DNC News

Antidepressants (SSRIs) may increase breast cancer risks:

35th Annual Meeting of the Society for Epidemiologic Research Seattle, June 2000

Popular antidepressant drugs known as selective serotonin re-uptake inhibitors (SSRIs) may be associated with an increased risk of breast cancer, according to a case-controlled study involving more than 5,000 women, aged 25-74.

A previous study from the same authors, published earlier this year (May 15 - American Journal of Epidemiology), showed that women taking paroxetine (Paxil) had a sevenfold increased risk of breast cancer. Women taking tricyclic antidepressants (TCAs) were found to have about twice the risk. In this most recent study, Paxil was associated with an increased risk of 70%, much lower than the sevenfold increase previously found, but still significant enough to cause serious concern. Other SSRIs were also found to increase risk, although not by as much. According to researchers, physicians should at least be aware that there may be some association and prescribe a drug other than paroxetine. Interestingly, Paxil had only been on the market for 2 to 3 years before the breast cancer cases were diagnosed.

Comments from Dr. Mercola:
And we are told that these drugs are completely safe and virtually without side effects. NEVER, EVER forget that drugs prescribed by physicians are the fifth leading cause of death in this country .

If Paxil can cause such a significant increase in breast cancer rates after only 2-3 years on the market, imagine how much more damage may be done with really long-term use.

Comments from Dr. Schor:
The decision to treat and how to treat depression is not simple. There are many who feel that mild to moderate depression should not be treated, that it is part of life's ups and downs. To experience depression is part of life, people grow emotionally from the experience, so leave them alone to work through it is one sentiment that I have heard. Another similar sentiment is that this is a symptom of underlying emotional issues that need to be addressed and resolved, either alone or with professional counseling.

On the other hand there are clearly situations where no treatment would be absurd. Some depressions are so clearly physiological that no amount of processing or counseling will ever make a difference. There are few things more distressing than to hear a patient's story of years of depression and counseling when the actual diagnosis is hypothyroidism. Others are less clear, though biochemical changes, dietary changes, nutritional supplements make a world of difference. To treat or not to treat is always complicated and I've not seen a set of rules that works in all situations. It needs to be decided with each individual, weighing in all their emotional, physical, spiritual concerns.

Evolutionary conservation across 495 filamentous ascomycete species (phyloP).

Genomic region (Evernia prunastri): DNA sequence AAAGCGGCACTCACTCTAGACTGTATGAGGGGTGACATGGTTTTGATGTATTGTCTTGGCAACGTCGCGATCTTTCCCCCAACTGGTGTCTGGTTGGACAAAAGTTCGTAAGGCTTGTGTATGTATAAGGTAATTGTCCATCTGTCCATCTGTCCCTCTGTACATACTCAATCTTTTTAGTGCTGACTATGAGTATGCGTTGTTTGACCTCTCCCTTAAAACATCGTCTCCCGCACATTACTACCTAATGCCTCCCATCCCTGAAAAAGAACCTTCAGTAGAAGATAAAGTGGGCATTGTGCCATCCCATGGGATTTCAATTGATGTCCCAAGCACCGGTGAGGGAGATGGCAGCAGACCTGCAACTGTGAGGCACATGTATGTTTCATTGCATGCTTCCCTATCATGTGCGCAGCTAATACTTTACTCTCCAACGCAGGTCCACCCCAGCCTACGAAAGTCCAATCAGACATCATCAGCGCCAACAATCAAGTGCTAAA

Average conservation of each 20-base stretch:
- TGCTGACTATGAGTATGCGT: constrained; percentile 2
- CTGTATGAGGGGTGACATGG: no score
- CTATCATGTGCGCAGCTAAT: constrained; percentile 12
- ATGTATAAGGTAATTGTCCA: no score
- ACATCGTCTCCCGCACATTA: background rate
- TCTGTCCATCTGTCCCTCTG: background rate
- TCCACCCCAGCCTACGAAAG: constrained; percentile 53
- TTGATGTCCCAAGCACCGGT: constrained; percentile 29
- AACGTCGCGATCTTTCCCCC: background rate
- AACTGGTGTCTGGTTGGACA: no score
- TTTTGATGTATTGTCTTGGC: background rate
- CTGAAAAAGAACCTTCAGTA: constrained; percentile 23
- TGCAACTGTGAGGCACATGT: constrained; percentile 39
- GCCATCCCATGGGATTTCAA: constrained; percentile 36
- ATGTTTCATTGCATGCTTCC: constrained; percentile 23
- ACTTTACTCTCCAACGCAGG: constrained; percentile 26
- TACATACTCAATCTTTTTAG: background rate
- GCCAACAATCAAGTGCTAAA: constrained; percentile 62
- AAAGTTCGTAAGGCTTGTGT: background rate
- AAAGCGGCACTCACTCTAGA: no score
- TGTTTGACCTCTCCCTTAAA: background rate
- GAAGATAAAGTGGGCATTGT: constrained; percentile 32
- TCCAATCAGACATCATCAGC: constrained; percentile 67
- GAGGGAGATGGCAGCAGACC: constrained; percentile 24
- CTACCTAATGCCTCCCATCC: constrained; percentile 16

How to treat depression is just as tricky a decision. The common prescription medicines used all seem to have their downsides. Mercola's article is just one more of many that adds concern to prescription antidepressant useage.

The list of "natural antidepressants" of course keeps growing. There are some which have a clear pharmacological basis such as dl-phenylalanine, 5-Hydroxytryptophan (5-HTP). and SAMe. Then there is the herbal extract of St John's Wort (Hypericum), which we still don't understand exactly how it works. Research continues to be published its effectiveness in treating depression. On rare occasions hypericum will create a sun sensitivity, but very rarely.

On the bright side with St John's Wort, it doesn't appear we need to worry about increasing cancer rates through it's use. In fact the opposite may occur.

Hypericin, a component of St. John's Wort, has produced potent anttumor activity in vitro against several tumor types.[Kil KS, Yum YN, Seo SH, Lee KT. Antitumor activities of hypericin as a protein kinase blocker. Archives of Pharmacal Research 1996; 19(6):490-496]

It did not show any toxic effect on normal cells even at higher concentrations. Concentrations of 0.3 micromoles were effective against human colon and stomach cancer cell lines and mouse leukemia cell lines. Pharmokinetic experiments on Hypericum suggest a dose of 11.25 mg of Hypericin give a maximum plasma concentration four hours later of 0.3 micromoles. This equals about four 300 mg. capsules of 0.3% hypericin.[ Brockmoller J, Reum T, Bauer S, Kerb R, Hubner WD, Roots I. Hypericin and pseudohypericin: Pharmacokinetics and effects on photosensitivity in humans. Pharmacopsychiatry 1997;30(suppl.):94-101]


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